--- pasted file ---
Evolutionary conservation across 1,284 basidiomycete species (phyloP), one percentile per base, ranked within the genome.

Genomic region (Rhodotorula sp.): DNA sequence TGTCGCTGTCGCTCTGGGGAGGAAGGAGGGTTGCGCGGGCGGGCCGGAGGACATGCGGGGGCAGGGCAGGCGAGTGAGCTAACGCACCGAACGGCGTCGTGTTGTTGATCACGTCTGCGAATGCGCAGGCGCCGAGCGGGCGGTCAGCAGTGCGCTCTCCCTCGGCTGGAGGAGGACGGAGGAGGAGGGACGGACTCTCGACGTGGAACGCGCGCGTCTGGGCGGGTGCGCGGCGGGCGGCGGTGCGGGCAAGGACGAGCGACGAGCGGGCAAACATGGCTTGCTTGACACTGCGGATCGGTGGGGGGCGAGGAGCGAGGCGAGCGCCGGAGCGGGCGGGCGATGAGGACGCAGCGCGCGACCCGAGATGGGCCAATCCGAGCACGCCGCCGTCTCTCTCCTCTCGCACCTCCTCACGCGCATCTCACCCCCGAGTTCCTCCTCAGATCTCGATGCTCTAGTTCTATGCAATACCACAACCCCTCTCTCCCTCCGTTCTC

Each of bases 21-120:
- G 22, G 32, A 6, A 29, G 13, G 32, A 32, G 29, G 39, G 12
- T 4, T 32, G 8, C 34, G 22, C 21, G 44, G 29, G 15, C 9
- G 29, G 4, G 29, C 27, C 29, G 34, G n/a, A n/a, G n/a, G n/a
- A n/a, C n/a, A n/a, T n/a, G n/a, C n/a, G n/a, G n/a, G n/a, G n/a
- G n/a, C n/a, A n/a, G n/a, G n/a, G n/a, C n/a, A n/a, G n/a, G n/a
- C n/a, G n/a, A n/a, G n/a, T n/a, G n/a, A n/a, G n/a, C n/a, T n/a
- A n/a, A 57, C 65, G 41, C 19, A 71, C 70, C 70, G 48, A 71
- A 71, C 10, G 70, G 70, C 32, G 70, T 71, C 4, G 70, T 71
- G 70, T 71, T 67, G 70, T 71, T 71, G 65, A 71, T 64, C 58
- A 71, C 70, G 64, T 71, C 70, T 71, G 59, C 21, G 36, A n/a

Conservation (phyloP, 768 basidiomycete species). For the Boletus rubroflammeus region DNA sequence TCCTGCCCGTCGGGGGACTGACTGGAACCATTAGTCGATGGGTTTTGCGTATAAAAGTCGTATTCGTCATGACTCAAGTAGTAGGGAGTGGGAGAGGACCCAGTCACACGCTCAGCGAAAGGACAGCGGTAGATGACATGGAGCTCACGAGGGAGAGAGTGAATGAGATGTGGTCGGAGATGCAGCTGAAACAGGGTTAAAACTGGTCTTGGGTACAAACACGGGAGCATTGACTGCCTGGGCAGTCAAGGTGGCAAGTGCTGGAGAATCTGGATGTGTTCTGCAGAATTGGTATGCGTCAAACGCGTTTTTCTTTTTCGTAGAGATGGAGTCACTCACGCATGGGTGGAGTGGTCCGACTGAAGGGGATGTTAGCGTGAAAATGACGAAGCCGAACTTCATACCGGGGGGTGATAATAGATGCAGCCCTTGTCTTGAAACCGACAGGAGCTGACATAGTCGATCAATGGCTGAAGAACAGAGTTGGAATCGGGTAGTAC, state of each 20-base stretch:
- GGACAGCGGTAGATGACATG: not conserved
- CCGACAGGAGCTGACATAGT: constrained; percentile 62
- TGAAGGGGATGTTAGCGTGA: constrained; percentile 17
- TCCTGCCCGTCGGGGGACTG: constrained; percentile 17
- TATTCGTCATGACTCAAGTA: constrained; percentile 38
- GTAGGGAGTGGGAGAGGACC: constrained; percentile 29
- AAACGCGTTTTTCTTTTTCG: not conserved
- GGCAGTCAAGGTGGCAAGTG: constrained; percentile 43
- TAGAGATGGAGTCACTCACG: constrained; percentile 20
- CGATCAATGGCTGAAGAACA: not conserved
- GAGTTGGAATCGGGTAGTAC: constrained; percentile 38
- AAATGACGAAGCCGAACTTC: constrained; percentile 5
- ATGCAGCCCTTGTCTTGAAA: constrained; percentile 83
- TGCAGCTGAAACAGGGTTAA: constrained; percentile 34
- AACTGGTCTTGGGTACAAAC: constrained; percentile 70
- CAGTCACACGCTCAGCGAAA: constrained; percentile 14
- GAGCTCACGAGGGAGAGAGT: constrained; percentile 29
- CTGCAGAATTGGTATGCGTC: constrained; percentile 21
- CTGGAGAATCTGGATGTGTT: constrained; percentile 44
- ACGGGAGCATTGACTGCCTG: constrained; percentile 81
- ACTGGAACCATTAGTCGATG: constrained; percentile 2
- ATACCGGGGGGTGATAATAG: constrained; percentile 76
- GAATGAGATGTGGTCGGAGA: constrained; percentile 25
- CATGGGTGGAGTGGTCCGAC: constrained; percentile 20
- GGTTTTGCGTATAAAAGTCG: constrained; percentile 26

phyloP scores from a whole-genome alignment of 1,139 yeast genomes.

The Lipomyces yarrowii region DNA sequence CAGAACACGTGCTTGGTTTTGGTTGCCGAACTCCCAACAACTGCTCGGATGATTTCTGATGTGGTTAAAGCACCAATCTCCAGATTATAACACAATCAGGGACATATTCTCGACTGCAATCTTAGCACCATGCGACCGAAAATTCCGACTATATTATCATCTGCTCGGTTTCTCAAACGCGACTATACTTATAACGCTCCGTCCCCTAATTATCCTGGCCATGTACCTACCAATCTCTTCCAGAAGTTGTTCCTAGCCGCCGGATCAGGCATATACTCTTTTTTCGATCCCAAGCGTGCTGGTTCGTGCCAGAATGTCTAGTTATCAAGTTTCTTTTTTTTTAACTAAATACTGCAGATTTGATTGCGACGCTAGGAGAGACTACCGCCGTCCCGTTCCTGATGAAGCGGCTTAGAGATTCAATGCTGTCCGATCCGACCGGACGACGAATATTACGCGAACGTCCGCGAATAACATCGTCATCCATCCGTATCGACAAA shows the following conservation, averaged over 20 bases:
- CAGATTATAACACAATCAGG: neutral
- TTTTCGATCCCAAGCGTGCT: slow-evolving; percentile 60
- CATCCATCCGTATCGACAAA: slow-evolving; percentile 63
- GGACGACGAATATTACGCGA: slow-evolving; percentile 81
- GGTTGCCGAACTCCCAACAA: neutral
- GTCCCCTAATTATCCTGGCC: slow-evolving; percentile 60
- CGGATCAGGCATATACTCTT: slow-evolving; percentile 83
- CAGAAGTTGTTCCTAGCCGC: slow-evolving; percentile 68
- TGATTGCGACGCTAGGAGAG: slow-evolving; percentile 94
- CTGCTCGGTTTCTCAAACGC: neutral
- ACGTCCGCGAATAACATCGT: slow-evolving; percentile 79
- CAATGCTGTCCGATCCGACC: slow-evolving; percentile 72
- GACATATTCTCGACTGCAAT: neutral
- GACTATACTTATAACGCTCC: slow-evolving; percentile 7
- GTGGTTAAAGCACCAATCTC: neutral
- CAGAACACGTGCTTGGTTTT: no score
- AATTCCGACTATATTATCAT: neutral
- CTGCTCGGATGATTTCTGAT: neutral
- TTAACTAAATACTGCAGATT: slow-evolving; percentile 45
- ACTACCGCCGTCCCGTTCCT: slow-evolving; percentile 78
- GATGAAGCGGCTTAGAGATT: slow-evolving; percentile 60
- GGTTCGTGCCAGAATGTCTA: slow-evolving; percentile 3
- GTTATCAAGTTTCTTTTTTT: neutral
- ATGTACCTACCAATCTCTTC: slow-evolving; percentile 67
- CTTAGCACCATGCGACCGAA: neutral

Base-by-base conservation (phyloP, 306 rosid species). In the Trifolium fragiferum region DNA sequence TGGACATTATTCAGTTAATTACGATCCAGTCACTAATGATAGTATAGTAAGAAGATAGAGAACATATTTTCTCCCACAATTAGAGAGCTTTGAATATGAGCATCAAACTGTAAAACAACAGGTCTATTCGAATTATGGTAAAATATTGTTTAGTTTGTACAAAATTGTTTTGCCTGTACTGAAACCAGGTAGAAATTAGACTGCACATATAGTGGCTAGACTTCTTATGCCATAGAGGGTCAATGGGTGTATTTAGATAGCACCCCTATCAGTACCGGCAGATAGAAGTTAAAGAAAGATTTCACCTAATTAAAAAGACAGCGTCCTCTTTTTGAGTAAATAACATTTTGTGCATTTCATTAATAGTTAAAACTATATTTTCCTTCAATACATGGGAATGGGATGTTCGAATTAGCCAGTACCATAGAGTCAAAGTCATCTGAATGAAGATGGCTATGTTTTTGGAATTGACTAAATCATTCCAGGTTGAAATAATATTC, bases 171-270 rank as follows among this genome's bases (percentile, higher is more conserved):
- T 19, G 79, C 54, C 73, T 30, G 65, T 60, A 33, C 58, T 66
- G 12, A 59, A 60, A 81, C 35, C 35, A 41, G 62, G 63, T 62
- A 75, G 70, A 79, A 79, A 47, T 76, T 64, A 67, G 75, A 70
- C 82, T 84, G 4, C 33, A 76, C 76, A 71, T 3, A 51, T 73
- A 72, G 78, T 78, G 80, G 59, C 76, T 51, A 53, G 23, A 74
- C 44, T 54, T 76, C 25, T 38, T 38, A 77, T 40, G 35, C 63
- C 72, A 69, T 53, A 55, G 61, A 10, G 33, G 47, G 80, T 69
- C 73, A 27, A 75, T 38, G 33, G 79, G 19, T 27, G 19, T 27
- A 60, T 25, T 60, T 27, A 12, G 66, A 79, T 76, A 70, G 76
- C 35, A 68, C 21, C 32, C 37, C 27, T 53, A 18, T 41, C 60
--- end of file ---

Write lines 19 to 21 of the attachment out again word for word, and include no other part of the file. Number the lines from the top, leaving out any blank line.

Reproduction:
- TATTCGTCATGACTCAAGTA: constrained; percentile 38
- GTAGGGAGTGGGAGAGGACC: constrained; percentile 29
- AAACGCGTTTTTCTTTTTCG: not conserved